To execute the pattern I picked from the book, one was supposed to pick about 10 fabrics for a run, with 2 for starting and ending triangles.  (These quilts can be directional, with a run of fabrics that moves from light to dark, or vice versa.)  I came home with more like 14 in total.  So, the two runs together, made for a LONG narrow quilt, which I realized when I saw the first few runs actually completed.  I knew I had to add two more runs at a minimum and that I would be bumping up against my long-arm machine width limit of about 83 inches.

I had used all of the orange-ish batik fabric I was using for the inner diamonds, and I was lucky enough to find it THE LAST DAY of the big quilt show in Williamsburg.

Finally, I discovered Anne Bright pantographs for the quilting and found two that had beach motifs–I ordered the one with sea horses, stars, big conch shells, and so forth for the body of the quilt, and the one with flip-flops and shells for the border–which would mean I would have to repin the quilt sides after quilting the top and bottom borders and the body of the quilt to get at the side borders.   You can see Anne Bright’s web site at http://www.annebright.com/shop/category/store/paper-pantographs/.

So, here’s the finished quilt across the end of the bed:

And, here it is from out upper front porch–in bright sun which has distorted the colors.  John and valient Talula (tiny hands on the left) are holding it.  You can just about make out the flip-flop pattern on the bottom border.

Several long-arm quilters strongly suggested that I use a poly thread–So Fine–for the bobbin thread.  As it is fine, a bobbin goes a long way.  And, So Fine seems to make the top,  cotton thread stand up.  But, the downside, I discovered, is that the elaborate patterns I used on the body of the quilt and on the borders and the stitch-in-the-ditch I did so well do not show on the back of the quilt at all.  See:

Here are some close-ups of some of the braids:

I really love this quilt, and I’d love to make more with the French Braid pattern.  It’s a fun pattern to do and would lend itself to all kinds of interesting color schemes and fabrics.  From now on though, I’m remaining an all-cotton girl!

Written by louisaenright

July 24, 2011 at 10:03 pm

Interesting Information: Healthy 4 Life and Please Don’t Eat the Wallpaper.

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When someone asks me how to start changing their food consumption habits, I usually recommend NOURISHING TRADITIONS, Sally Fallon Morrell and Dr. Mary Enig, both of the Weston A. Price Foundation–which also has a really good web site.

But, this past year, the WAPF came out with a very short little book–their answer to the travesty of the USDA’S food guide, whose formation is driven by the market–not science–and which is guaranteed to make you sick.  I really like this little book.  It’s an excellent and easy guide to changing your life.  NOURISHING TRADITIONS is an amazing book and is chock full of information, so that would be the next place to go in your journey.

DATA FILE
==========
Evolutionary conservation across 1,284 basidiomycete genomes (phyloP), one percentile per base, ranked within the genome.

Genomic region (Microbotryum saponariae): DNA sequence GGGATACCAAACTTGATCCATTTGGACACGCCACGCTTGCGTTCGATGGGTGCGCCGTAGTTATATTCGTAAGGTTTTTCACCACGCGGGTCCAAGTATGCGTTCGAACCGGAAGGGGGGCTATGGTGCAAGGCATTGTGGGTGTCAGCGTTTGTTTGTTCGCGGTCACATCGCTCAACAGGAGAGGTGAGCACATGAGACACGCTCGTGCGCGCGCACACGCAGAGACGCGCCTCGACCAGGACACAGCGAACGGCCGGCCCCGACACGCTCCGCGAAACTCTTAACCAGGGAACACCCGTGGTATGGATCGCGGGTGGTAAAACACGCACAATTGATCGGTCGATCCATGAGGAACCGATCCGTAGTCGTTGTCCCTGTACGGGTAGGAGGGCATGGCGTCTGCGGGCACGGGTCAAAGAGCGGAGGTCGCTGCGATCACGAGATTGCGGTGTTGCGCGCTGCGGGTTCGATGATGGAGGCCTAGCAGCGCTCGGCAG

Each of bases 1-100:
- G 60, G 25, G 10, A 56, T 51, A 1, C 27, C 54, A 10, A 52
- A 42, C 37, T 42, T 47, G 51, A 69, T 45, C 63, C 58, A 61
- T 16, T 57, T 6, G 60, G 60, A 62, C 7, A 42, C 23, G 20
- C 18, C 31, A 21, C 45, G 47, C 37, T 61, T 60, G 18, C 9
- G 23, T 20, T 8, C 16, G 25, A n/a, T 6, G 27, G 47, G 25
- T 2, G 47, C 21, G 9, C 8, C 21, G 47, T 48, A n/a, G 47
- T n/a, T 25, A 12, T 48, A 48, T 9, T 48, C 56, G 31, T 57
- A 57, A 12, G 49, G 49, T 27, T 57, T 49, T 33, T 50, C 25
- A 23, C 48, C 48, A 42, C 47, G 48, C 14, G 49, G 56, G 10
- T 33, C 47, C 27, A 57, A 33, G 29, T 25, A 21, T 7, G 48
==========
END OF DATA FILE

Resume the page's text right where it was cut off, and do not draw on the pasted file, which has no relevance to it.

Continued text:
WAPF will send you HEALTHY 4 LIFE for about $12.   They also have a great shopping guide and lots of informative pamphlets on soy (really bad), raw milk, and so forth.

In addition, Dr. Nancy Irven, after working with high school students, published PLEASE DON’T EAT THE WALLPAPER, available at amazon.com at least for about $14 as I recall.  Irven’s goal is to get students to own their own health and diet by first understanding why high fructose corn syrup, white flour, and trans fats are really bad sugar, glue, and plastic.  Get those three out of the diet, she explains, and the other bad additives, etc., drop out with them.  Irven has a light touch and funny sense of humor, and the high school program she’s been working with on diet has been highly successful.

In short, there’s so much really bad information out there that teenagers, who are often adrift on their own in terms of food anyway, don’t know what to eat.  Since this same condition is true for many Americans, Irven’s little book is useful for all ages.

Turkey Tracks: Maine Summer Pictures July 2011

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Turkey Tracks:  July 13, 2011

Maine Summer Pictures July 2011

Time is flying by so fast.  We have hit our summer groove.  Up early.  Breakfast.  Chores (pick the garden, pick the strawberries and raspberries, water plants, change sheets, organize food, wash clothes, etc.).  Fun activity (swimming most days now, hiking, a trip to somewhere fun).  Lunch.  Quiet time.  More play.  Dinner.  More play.  Bedtime rituals (baths, stories).  Sleep.

Here are some pictures I’ve been too busy to post:

On July 4th weekend, we all went to a charming outdoor bell concert, courtesy of the St. Luke Concert Handbell Choir, from Gales Ferry, CT.  The choir was made up of high school students.  They let our kiddos try out a small hand-chime each.

Here are Kelly and Wilhelmina listening to one of the choir’s selections:

Here is a picture of one side of our amazingly beautiful Camden Library amphitheater where moss and wild strawberries grow in the cracks of the steps:

Here are two girly indians and two girly dogs hard at play:

Pop and “the crew” took apart the garden bench and repainted all the metal:

Tami took this picture of “the hikers,” most with a walking stick from the woods:

We got rhubarb in our CSA the first week, so I saved it for when the kiddos came.  We made a rhubarb cake that was delicious from a recipe in RUSTIC FRUIT DESSERTS, Julie Richardson and Cory Schreiber:  http://www.amazon.com/Rustic-Fruit-Desserts-Crumbles-Pandowdies/dp/1580089763.   (A book suggested by Tara Derr.)  I don’t mind making a cake like this one upon occasion when I’m using fruit, real butter, really good eggs, and a limited amount of sugar and white flour.

Finally, here’s a picture of our sugar snap peas putting out the goods.  Often, the children eat them raw as fast as I can pick them.

Written by louisaenright

July 13, 2011 at 3:36 pm

Interesting Information: “Why Go Organic” video

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This little video, done by a child after an experiment, speaks to why you do not want to eat commercial potatoes in any form.

Do take a look?

http://www.geekmom.com/2011/06/a-sweet-potato-experiment-why-go-organic/

 

Here’s a site discussing the video and chlorpropham, the chemical at issue.  According to PAN (Pesticide Action Network), it is toxic to bees and retards growth in animals–and can kill them.

http://www.care2.com/greenliving/girl-discovers-the-importance-of-eating-organic-video.html

 

 

Written by louisaenright

July 13, 2011 at 2:42 pm